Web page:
It would be difficult to find a more interesting topic than the relationship between the news media and politics, especially given that Americans are now living in the "Twitter presidency" of Donald Trump. Academic research in the area of media and politics is rapidly breaking new ground to keep pace with prolific media developments and societal changes. This innovative, up-to-date text moves beyond rudimentary concepts and definitions to consider exciting research as well as practical applications that address monumental changes in media systems in the US and the world. This carefully crafted volume explores key questions posed by academics and practitioners alike, exposing students to rigorous scholarship as well as everyday challenges confronted by politicians, journalists, and media consumers.

Each chapter opens with a "big question" about the impact of the news media, provides an overview of the more general topic, and then answers that question by appealing to the best, most-up-to-date research in the field. The volume as a whole is held together by an exploration of the rapidly changing media environment and the influence these changes have on individual political behavior and governments as a whole.

New Directions in Media and Politics makes an ideal anchor for courses as it digs deeper into the questions that standard textbooks only hint at—and presents scholarly evidence to support the arguments made.

New to the Second Edition

  • Fully updated through the 2016 elections and the early Trump presidency with a special focus on the role of social media.
  • Adds three new chapters: The Move to Mobile; Media and Public Policy; and Fake News.
  • Adds Discussion Questions to the end of each chapter.

chapter 1|6 pages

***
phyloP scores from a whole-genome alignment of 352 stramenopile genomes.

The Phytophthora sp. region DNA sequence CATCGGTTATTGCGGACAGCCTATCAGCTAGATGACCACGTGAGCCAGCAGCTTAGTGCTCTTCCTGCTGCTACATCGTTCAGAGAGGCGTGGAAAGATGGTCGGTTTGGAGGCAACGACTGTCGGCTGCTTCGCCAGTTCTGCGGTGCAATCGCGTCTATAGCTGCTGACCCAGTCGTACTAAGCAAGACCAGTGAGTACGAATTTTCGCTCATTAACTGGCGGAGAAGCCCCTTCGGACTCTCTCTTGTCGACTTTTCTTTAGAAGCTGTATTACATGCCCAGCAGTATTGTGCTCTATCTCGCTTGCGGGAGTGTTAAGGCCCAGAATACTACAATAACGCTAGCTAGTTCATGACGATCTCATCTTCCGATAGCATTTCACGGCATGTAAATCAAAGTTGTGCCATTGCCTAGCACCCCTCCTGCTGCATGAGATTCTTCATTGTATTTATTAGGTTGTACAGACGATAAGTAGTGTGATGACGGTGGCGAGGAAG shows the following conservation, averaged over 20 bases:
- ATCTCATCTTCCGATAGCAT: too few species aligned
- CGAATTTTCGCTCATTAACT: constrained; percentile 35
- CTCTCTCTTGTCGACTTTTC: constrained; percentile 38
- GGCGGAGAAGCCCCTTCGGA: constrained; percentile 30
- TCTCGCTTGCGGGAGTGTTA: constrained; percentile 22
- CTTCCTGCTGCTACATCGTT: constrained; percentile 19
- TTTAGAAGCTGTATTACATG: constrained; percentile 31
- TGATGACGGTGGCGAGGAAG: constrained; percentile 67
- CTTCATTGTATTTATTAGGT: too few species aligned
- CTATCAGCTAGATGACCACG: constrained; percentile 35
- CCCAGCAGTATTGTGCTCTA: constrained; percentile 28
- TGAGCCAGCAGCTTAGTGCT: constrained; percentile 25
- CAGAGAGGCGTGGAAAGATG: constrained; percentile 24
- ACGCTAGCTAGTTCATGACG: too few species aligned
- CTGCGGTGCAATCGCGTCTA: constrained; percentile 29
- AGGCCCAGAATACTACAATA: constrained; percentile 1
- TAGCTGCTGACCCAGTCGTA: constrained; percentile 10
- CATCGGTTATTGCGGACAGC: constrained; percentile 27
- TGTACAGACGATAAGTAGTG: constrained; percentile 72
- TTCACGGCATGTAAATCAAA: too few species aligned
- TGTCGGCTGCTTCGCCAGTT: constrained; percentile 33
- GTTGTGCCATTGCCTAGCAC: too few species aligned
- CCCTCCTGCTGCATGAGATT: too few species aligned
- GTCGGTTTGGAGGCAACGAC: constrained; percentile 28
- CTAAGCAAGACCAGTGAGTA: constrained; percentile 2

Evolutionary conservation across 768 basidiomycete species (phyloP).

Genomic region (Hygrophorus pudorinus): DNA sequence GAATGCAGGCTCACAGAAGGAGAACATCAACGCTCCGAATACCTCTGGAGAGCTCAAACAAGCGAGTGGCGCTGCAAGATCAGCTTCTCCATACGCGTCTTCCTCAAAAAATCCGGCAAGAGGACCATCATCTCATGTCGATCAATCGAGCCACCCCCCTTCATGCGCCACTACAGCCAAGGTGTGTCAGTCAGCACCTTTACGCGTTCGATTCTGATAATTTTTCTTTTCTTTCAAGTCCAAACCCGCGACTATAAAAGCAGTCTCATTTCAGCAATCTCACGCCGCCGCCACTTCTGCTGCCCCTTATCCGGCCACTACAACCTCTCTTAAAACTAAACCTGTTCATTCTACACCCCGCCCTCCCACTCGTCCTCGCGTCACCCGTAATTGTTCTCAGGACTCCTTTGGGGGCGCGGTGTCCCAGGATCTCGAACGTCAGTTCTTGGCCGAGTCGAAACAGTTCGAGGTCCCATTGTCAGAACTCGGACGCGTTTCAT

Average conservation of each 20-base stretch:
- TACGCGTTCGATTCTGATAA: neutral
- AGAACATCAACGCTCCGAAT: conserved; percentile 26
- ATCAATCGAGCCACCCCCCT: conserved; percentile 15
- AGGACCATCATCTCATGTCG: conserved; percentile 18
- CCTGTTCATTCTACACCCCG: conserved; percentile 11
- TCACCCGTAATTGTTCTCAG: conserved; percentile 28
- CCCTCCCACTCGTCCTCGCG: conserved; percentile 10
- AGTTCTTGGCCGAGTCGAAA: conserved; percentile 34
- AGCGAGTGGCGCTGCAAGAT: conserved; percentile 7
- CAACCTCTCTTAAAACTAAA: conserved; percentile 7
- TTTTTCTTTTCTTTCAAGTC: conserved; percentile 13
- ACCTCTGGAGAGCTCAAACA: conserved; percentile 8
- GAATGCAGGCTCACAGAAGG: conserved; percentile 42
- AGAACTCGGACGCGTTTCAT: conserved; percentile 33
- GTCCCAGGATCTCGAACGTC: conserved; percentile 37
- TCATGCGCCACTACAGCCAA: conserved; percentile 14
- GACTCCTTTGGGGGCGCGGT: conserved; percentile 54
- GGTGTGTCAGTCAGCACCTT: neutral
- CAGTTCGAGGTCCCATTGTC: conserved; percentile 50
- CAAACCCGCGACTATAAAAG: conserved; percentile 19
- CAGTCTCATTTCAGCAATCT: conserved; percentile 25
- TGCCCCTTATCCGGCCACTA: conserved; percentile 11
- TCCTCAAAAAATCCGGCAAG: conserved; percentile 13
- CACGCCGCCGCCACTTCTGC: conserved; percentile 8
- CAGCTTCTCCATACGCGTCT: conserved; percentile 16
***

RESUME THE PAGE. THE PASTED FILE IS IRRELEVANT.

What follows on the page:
ByTravis N. Ridout

chapter 2|22 pages

The American Media System Today

Is the Public Fragmenting?
ByNatalie Jomini Stroud, Ashley Muddiman

chapter 3|25 pages

Political Dynamics of Framing

ByS.R. Gubitz, Samara Klar, Joshua Robison, James N. Druckman

chapter 4|26 pages

Distrust of the News Media as a Symptom and a Further Cause of Partisan Polarization

ByJonathan M. Ladd, Alexander R. Podkul

chapter 5|19 pages

All Politics Is Local?

Assessing the Role of Local Television News in a Polarized Era
ByErika Franklin Fowler

chapter 6|23 pages

News Media and War

Warmongers or Peacemakers? 1
ByPiers Robinson

chapter 7|21 pages

Campaigns Go Social

Are Facebook, Snapchat, and Twitter Changing Elections?
ByYoung Mie Kim, Richard James Heinrich, Soo Yun Kim, Robyn Baragwanath

chapter 8|15 pages

The Move to Mobile

What’s the Impact on Citizen News Attention?
ByJohanna Dunaway, Kathleen Searles, Mingxiao Sui, Newly Paul

chapter 9|16 pages

Negative Campaigns

Are They Good for American Democracy?
ByYanna Krupnikov, Elizabeth C. Connors

chapter 10|25 pages

Targeting Campaign Messages

Good for Campaigns but Bad for America?
ByMichael M. Franz

chapter 11|11 pages

Do the Media Give Women Candidates a Fair Shake? 1

ByRegina G. Lawrence

chapter 12|20 pages

Congress and the Media

Who Has the Upper Hand?
ByC. Danielle Vinson

chapter 13|21 pages

Reassessing the Power of Speech in a Crowded Media World

Conditional Modern Presidential Leadership of Public Opinion
ByBrandon Rottinghaus

chapter 14|23 pages

Media and Public Policy

Does Media Coverage Depend on the Medium?
ByMatt Guardino

chapter 15|19 pages

Fake News

What Is the Influence of Fabricated Stories and Efforts to Undermine Media Credibility?
ByTravis N. Ridout, Erika Franklin Fowler

chapter 16|18 pages

Politics in the Digital Age

A Scary Prospect?
ByRoderick P. Hart